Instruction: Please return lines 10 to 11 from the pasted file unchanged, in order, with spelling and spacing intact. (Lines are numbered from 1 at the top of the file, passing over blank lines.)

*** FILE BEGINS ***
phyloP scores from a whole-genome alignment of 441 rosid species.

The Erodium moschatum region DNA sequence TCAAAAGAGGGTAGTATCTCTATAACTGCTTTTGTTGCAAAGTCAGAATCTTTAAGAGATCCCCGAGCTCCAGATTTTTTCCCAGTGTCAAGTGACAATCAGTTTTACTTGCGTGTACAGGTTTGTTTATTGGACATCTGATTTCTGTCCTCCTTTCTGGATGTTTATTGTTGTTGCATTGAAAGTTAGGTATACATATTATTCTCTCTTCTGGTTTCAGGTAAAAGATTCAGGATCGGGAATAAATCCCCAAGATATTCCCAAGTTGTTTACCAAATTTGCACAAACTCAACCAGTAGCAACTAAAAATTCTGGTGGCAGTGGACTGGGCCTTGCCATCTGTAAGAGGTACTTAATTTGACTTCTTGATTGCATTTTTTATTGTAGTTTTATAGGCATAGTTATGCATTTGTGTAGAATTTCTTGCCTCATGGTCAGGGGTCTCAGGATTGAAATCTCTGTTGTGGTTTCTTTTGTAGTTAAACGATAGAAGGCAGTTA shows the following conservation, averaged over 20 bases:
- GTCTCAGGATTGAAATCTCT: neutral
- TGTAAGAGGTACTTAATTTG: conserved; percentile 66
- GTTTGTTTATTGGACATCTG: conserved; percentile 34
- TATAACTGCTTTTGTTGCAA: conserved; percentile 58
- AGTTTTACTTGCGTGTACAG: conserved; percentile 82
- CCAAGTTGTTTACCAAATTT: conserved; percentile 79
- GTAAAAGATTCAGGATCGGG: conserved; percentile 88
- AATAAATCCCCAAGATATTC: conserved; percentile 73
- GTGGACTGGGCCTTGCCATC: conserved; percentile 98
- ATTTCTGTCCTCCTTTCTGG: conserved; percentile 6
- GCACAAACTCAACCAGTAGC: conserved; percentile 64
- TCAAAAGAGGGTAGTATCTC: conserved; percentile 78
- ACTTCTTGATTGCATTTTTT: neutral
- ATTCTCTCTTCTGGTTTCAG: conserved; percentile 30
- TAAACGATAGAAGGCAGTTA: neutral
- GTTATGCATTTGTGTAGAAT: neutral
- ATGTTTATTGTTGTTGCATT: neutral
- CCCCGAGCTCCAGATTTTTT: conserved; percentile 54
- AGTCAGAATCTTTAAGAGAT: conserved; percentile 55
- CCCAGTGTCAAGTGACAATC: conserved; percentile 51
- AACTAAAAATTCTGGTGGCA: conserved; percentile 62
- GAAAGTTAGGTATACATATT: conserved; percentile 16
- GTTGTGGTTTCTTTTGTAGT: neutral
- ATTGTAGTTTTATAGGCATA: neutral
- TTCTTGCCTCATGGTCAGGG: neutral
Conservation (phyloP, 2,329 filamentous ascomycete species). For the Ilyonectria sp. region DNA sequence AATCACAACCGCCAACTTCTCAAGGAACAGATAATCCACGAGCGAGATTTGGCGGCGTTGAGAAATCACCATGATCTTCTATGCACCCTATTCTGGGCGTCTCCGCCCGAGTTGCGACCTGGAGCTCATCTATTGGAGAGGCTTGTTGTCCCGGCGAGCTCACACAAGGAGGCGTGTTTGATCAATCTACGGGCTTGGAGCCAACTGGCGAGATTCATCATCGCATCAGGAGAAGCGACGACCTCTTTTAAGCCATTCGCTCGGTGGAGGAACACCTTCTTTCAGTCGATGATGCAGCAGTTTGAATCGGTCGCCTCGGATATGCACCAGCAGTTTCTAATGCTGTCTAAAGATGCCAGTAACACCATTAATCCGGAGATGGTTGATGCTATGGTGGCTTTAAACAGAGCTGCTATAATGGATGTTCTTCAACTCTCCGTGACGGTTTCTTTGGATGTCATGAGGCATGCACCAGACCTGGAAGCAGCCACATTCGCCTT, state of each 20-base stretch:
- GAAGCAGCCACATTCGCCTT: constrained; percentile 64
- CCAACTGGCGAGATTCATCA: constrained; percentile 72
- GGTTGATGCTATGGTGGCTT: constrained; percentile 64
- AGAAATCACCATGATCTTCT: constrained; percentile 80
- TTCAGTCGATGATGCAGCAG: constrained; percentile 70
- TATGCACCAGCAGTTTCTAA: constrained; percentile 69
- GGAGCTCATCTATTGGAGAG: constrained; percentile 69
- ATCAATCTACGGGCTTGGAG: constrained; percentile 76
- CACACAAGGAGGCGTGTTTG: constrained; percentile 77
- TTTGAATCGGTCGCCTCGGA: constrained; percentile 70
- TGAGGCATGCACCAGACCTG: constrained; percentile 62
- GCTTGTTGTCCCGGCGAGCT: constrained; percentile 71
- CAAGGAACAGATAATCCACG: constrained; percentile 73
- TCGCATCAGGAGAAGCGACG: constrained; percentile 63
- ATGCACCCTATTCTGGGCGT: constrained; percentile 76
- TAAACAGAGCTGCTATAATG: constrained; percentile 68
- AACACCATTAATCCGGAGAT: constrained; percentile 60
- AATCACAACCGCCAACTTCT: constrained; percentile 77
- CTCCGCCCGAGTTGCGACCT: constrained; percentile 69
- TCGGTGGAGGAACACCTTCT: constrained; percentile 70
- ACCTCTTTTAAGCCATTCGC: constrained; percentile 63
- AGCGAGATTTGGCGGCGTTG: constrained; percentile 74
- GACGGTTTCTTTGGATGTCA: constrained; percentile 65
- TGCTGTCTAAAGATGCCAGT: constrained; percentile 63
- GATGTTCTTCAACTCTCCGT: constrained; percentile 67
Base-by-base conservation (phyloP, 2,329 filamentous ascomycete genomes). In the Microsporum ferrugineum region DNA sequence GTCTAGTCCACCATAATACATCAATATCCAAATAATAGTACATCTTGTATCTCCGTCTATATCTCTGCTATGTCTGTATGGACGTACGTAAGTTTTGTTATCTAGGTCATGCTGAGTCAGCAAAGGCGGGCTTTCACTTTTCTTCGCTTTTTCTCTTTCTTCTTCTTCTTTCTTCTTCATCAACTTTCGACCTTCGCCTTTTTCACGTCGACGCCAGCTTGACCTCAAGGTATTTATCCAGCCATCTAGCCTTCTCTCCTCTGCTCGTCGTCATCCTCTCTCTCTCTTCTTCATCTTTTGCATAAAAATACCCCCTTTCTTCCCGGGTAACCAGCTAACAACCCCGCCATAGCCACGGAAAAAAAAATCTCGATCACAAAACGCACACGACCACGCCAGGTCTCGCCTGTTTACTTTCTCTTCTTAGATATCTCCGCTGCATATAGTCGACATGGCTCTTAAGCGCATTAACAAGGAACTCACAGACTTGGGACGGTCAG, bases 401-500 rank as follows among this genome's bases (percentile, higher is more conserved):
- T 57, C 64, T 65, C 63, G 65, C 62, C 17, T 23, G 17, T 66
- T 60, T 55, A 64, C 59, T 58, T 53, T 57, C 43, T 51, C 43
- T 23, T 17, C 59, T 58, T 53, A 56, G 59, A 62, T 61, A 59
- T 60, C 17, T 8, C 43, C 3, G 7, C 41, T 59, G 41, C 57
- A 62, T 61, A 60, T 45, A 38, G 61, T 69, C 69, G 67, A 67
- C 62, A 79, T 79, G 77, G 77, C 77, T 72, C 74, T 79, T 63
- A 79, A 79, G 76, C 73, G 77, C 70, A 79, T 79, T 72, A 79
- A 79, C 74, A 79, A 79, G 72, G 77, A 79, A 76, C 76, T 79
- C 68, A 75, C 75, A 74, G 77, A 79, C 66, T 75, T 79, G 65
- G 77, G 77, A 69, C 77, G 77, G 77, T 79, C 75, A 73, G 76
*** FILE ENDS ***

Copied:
- AATAAATCCCCAAGATATTC: conserved; percentile 73
- GTGGACTGGGCCTTGCCATC: conserved; percentile 98